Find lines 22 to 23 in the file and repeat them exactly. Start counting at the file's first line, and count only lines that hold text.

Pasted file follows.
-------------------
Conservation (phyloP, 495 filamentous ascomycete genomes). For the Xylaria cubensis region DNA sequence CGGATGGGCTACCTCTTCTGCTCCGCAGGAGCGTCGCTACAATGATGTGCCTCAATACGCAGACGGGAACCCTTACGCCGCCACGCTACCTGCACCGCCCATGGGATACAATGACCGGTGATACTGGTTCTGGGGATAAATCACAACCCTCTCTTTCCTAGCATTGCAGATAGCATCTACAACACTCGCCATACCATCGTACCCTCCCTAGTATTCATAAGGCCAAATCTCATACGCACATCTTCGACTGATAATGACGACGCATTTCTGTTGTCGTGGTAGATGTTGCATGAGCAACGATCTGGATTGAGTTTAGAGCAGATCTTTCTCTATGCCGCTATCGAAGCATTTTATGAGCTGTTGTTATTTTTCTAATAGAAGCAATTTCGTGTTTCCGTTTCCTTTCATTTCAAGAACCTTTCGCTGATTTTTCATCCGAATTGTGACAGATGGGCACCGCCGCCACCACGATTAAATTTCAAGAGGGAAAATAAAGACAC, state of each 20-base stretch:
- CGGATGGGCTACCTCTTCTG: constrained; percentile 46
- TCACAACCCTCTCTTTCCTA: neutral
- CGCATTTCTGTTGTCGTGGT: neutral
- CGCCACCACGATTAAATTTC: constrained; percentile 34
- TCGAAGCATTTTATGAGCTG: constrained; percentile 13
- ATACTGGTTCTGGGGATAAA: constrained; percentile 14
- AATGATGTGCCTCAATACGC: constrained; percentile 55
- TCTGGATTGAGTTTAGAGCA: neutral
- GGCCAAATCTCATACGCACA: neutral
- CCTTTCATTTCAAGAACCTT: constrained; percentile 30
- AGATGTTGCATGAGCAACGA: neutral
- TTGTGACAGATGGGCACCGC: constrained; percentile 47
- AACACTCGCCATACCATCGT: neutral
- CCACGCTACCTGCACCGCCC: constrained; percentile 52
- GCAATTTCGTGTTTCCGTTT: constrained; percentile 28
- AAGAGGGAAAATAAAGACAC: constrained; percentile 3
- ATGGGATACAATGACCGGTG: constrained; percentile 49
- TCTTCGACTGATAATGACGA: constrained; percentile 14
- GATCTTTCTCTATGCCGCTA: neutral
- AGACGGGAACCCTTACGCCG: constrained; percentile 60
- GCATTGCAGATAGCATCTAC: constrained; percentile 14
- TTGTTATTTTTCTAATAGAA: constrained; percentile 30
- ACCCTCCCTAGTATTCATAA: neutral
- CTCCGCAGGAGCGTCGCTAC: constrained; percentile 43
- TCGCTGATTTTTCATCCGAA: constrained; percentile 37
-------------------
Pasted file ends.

- GCATTGCAGATAGCATCTAC: constrained; percentile 14
- TTGTTATTTTTCTAATAGAA: constrained; percentile 30